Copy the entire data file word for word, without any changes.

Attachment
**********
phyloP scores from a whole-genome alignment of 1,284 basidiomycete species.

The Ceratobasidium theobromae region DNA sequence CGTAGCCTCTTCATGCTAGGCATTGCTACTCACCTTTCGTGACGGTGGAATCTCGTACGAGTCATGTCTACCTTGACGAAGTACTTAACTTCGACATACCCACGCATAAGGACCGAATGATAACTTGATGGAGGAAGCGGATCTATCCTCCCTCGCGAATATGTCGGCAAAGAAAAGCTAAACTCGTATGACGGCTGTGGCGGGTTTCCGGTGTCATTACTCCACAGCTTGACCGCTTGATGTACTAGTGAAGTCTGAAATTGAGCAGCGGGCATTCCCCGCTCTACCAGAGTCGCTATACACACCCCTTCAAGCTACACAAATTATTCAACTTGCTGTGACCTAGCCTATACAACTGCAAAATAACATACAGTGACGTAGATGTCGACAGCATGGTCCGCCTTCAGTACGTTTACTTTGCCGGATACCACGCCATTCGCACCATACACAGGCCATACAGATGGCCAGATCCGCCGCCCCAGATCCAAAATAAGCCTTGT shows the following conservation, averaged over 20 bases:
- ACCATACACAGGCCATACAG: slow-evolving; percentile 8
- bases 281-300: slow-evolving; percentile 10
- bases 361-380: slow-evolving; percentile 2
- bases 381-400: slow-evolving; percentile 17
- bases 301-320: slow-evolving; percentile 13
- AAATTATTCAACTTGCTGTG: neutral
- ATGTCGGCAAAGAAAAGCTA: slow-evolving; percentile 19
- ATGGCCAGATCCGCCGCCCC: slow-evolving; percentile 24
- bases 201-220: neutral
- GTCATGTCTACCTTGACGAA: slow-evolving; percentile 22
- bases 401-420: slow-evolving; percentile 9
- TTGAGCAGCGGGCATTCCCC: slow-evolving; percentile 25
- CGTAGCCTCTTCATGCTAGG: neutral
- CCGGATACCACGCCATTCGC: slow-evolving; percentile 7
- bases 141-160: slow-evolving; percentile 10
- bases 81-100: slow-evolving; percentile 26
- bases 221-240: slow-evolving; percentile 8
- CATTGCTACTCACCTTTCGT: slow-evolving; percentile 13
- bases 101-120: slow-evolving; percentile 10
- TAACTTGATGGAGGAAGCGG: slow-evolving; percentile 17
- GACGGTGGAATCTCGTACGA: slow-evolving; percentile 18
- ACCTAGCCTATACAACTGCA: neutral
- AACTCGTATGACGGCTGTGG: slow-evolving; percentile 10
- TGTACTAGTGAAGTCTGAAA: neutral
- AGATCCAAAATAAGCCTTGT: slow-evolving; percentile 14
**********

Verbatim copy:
phyloP scores from a whole-genome alignment of 1,284 basidiomycete species.

The Ceratobasidium theobromae region DNA sequence CGTAGCCTCTTCATGCTAGGCATTGCTACTCACCTTTCGTGACGGTGGAATCTCGTACGAGTCATGTCTACCTTGACGAAGTACTTAACTTCGACATACCCACGCATAAGGACCGAATGATAACTTGATGGAGGAAGCGGATCTATCCTCCCTCGCGAATATGTCGGCAAAGAAAAGCTAAACTCGTATGACGGCTGTGGCGGGTTTCCGGTGTCATTACTCCACAGCTTGACCGCTTGATGTACTAGTGAAGTCTGAAATTGAGCAGCGGGCATTCCCCGCTCTACCAGAGTCGCTATACACACCCCTTCAAGCTACACAAATTATTCAACTTGCTGTGACCTAGCCTATACAACTGCAAAATAACATACAGTGACGTAGATGTCGACAGCATGGTCCGCCTTCAGTACGTTTACTTTGCCGGATACCACGCCATTCGCACCATACACAGGCCATACAGATGGCCAGATCCGCCGCCCCAGATCCAAAATAAGCCTTGT shows the following conservation, averaged over 20 bases:
- ACCATACACAGGCCATACAG: slow-evolving; percentile 8
- bases 281-300: slow-evolving; percentile 10
- bases 361-380: slow-evolving; percentile 2
- bases 381-400: slow-evolving; percentile 17
- bases 301-320: slow-evolving; percentile 13
- AAATTATTCAACTTGCTGTG: neutral
- ATGTCGGCAAAGAAAAGCTA: slow-evolving; percentile 19
- ATGGCCAGATCCGCCGCCCC: slow-evolving; percentile 24
- bases 201-220: neutral
- GTCATGTCTACCTTGACGAA: slow-evolving; percentile 22
- bases 401-420: slow-evolving; percentile 9
- TTGAGCAGCGGGCATTCCCC: slow-evolving; percentile 25
- CGTAGCCTCTTCATGCTAGG: neutral
- CCGGATACCACGCCATTCGC: slow-evolving; percentile 7
- bases 141-160: slow-evolving; percentile 10
- bases 81-100: slow-evolving; percentile 26
- bases 221-240: slow-evolving; percentile 8
- CATTGCTACTCACCTTTCGT: slow-evolving; percentile 13
- bases 101-120: slow-evolving; percentile 10
- TAACTTGATGGAGGAAGCGG: slow-evolving; percentile 17
- GACGGTGGAATCTCGTACGA: slow-evolving; percentile 18
- ACCTAGCCTATACAACTGCA: neutral
- AACTCGTATGACGGCTGTGG: slow-evolving; percentile 10
- TGTACTAGTGAAGTCTGAAA: neutral
- AGATCCAAAATAAGCCTTGT: slow-evolving; percentile 14